Feeds:
Posts
Comments

Posts Tagged ‘simple will’

DEATH-the mere mention of this word elicits numerous emotional responses from those who hear it or see it in print.  To some; it means “relief’ from a long and painful ordeal; to others; a tragic ending as a young parent whose life suddenly ends without warning; to still others, questions of “why me or why them”.

No matter what the emotional response, there are certain realities to be dealt with when someone dies.  After the initial items of funeral arrangements, paying of immediate bills and obtaining information about ones financial affairs, there is what happens to one’s property; house, car, retirement accounts (if any), household goods, etc.

Hopefully, the deceased preplanned by drafting a will to set forth their desire as to who will handle the administration of the estate and belongings.  Also, if minor children are left behind, the deceased left written instructions as to the Guardian of said children and what was to be done with their assets.

Unfortunately and sadly, this is not always the case.  Statistically, more than 60% of those in the United States die without a will and/or any directive for the distribution of estates.  The issue of a will is something we “put off” or tell ourselves that we will “get around to it” at a later date.  Since no one is guaranteed to live to a certain age, we take chances with distribution of assets and the security of those loved ones left behind.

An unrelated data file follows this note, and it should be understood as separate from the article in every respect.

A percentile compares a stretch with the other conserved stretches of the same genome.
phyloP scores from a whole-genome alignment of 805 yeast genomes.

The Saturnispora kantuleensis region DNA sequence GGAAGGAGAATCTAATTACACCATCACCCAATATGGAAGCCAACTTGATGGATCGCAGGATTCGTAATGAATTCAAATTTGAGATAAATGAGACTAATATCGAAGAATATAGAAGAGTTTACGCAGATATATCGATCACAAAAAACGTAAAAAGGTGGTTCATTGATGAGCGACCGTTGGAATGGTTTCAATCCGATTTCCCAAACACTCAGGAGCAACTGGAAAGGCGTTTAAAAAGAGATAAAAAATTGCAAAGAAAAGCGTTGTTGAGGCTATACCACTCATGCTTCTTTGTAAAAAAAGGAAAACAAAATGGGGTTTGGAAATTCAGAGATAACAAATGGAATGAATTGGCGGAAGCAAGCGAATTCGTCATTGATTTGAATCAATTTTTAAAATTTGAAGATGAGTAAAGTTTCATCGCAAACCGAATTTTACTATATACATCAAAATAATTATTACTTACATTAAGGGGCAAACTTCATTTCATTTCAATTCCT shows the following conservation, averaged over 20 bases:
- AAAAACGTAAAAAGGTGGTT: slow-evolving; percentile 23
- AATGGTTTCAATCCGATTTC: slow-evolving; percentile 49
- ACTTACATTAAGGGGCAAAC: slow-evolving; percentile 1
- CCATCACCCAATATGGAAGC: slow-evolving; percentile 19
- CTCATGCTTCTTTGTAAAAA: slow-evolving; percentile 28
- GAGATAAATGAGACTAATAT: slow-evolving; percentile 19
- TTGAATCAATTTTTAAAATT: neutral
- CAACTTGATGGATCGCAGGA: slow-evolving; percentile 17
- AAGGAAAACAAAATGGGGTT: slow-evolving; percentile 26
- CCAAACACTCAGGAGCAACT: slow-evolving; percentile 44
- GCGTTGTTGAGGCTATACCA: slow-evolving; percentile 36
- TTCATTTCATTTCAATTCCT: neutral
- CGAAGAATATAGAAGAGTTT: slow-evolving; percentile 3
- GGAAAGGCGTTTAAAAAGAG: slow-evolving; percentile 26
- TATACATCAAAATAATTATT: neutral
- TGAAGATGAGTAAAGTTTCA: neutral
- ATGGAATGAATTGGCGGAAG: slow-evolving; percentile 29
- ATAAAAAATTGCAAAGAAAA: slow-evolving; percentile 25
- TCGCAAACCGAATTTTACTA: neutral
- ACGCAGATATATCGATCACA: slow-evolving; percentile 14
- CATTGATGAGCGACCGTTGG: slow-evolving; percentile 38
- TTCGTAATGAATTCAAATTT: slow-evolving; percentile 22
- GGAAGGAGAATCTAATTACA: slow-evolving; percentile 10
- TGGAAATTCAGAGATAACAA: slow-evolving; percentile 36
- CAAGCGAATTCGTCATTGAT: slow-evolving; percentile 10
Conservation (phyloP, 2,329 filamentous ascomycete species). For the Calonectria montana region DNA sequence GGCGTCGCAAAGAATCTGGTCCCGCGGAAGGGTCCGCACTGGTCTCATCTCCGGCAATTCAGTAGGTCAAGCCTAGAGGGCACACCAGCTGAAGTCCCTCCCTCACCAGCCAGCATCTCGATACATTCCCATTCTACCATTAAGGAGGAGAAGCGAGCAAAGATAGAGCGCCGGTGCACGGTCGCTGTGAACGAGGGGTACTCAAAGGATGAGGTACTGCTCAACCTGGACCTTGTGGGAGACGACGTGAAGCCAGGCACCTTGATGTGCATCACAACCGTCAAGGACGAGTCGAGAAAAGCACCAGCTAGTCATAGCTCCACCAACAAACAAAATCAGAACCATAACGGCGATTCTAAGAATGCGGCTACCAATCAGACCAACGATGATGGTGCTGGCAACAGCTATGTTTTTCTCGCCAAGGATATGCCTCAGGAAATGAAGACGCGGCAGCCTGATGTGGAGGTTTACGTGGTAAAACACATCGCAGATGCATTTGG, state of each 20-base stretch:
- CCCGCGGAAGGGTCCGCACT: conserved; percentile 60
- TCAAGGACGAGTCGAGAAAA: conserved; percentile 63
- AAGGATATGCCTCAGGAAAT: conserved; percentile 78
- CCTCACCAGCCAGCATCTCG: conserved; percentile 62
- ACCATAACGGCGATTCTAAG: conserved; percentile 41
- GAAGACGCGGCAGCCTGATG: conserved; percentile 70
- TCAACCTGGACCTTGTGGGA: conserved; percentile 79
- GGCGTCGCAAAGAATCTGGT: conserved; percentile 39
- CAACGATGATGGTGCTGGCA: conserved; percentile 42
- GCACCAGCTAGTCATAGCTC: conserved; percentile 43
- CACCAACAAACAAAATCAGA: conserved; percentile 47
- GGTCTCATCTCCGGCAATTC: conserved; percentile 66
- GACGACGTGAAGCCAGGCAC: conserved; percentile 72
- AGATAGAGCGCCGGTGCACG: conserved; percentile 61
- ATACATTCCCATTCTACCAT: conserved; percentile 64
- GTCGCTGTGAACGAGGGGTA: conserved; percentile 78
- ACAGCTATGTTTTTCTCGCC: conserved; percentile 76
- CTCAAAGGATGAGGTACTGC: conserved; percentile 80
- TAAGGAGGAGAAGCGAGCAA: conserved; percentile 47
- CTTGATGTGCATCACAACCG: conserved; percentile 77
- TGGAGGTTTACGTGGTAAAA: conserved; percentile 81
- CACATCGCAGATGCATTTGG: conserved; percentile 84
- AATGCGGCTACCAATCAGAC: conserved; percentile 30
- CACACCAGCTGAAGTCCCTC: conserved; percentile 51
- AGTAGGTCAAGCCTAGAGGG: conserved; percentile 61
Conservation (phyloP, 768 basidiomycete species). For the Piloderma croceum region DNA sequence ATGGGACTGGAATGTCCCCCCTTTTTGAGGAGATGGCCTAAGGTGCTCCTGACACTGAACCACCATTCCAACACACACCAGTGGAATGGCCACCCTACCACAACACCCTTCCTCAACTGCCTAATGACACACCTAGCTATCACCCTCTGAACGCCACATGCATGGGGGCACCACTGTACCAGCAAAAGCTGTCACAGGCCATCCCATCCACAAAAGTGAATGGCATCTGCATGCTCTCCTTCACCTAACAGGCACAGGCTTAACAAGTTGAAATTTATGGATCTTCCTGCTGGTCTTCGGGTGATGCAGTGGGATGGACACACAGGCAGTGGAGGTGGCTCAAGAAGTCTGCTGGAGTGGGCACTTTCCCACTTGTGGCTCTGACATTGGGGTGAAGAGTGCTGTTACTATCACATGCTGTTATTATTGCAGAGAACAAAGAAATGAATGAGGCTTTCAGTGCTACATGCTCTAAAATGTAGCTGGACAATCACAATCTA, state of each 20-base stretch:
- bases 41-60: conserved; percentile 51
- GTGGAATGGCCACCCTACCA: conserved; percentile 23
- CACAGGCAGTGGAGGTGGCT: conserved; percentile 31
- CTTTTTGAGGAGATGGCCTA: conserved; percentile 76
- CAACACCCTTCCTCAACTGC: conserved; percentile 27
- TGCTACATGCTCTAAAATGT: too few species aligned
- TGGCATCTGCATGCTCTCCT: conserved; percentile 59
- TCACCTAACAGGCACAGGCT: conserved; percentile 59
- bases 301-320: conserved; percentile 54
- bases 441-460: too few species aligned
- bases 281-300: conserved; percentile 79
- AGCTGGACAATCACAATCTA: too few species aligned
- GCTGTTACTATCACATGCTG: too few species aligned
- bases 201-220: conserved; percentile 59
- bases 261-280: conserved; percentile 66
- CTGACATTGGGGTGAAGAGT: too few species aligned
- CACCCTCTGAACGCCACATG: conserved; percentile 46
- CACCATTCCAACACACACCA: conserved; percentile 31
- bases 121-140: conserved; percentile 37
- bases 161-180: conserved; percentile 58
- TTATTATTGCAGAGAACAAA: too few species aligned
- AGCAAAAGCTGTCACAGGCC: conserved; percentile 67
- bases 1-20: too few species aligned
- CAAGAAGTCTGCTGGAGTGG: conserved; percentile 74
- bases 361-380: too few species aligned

The problems that may result from not having a will are far too numerous for this article.  Most simple wills cost less than $250.00. However, most problems that occur cost several thousand to rectify. We need to ask ourselves which is the smarter course of action and if you answered, “To make a will”, then you are not only smart but correct.

I urge each individual who does not have a will or who knows of a loved one without a will to make an appointment with an attorney to discuss the pros and cons of your wishes.  It is one of the best decisions that you will make in your life for you and your loved ones.  If you do have a will, update it every 3 to 5 years. Your circumstances have probably changed during this time period.

by Larry Pearman- Attorney at Law

Thank you Larry for providing this educational and enlightening article. Let’s check my will soon.

Peace

Diana

Read Full Post »